On the lighter side this book is great at poking fun. Like the importance of superhero names. Or stupid costumes. And the pointing out strangeness about characters clearly based off of comic book characters.

The characters are great. Thom’s group of friends are wonderfully messed up. It’s great to see them work on their difficulties, and grow confidence in themselves.

There are a couple holes in the plot, the pacing is a little off, and the writing could be better. But it was a fun read. So four stars from me.

For more about this book go to:

I’ve embarked on an Agatha Christie fest (‘And then there were none’ is one my favs) and I’m amazed to find how little her stuff ages. Sure there are a few things glaringly different to modern times, but most of the time I don’t notice.

Here’s the blurb:

There’s a serial killer on the loose, bent on working his way through the alphabet. And as a macabre calling card he leaves beside each victim’s corpe the ABC Railway Guide open at the name of the town where the murder has taken place. Having begun with Andover, Bexhill and then Churston, there seems little chance of the murderer being caught – until he makes the crucial and vain mistake of challenging Hercule Poirot to frustrate his plans.

Agatha Christie is the master of who dunnits that keep you guessing until the end. I managed to guess correctly part way through, and was very proud of myself since with most of her books I still have a handful of suspects at the end (and occasionally none of them are right).

This one was a little slower than other books of hers. It’s not one of my favourites, but not one of my least favourites either. A good read when you fancy a mystery. There are the usual number of twists and turns, but as I say, it’s at a slower pace than usual.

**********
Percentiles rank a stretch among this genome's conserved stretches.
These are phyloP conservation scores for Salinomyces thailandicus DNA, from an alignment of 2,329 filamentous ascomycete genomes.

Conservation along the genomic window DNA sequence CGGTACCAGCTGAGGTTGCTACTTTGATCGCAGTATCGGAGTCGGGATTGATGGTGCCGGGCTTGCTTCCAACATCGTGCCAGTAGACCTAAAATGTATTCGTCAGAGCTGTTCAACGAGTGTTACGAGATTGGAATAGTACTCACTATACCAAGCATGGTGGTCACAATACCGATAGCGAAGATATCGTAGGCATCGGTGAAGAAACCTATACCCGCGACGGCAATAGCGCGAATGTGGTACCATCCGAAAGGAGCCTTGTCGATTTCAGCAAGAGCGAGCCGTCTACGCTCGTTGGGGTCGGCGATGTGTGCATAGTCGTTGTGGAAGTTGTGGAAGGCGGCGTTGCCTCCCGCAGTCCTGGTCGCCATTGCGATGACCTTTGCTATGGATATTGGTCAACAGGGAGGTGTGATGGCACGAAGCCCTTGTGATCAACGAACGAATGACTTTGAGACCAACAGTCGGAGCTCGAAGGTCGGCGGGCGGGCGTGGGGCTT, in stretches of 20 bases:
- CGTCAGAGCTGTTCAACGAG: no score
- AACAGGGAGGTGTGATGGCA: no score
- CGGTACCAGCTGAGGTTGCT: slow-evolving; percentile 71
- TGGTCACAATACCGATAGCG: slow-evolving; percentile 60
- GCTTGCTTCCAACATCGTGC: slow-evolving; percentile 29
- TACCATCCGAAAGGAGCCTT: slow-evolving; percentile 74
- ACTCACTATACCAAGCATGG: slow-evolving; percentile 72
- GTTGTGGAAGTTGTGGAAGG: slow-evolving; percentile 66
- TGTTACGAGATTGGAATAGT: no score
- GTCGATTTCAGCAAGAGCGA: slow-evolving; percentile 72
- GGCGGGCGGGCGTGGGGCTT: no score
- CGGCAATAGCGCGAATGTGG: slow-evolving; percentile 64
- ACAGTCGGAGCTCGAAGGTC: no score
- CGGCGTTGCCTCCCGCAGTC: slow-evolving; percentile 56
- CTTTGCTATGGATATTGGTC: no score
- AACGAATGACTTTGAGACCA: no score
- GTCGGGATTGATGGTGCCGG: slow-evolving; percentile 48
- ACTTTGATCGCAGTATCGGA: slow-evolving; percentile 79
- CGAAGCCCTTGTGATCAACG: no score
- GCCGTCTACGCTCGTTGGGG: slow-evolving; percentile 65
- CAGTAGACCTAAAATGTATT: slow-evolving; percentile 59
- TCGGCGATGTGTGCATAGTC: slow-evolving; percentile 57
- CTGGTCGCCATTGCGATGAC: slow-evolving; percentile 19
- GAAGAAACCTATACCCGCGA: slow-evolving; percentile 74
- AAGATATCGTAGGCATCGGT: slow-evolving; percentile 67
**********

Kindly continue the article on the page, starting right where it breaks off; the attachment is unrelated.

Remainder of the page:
I recommend it if you’re a fan of hers. If you haven’t ventured into the world of Agatha Christie yet, I’d say go read ‘And then there were none’ before this one. It’s a better book. And then if you love that one come back and read everything else she’s written including this one.

For more information on this book go here.

Fancy reading about a badass cage fighting unicorn for free?

Of course you do, here’s the link:

Neat little story, huh. It had action, drama, humor, and a cage fighting unicorn named Steve. I don’t think you can ask for much more than that.

If I’m going to picky I’d say the twist was pretty obvious. Things are a bit too easy for our main character. And the humor while funny rubbed my nerves the wrong way a couple times.

But this is a short story, and it’s free. I still give it four stars.

If you really liked this novella check out my review for Hold Me Closer Necromancer here. It’s set in the same world. There are different characters (apart from one minor character in both stories), but it’s the same sense of humor.

If you liked the humor in one, you should like the humor in the other. Happy reading!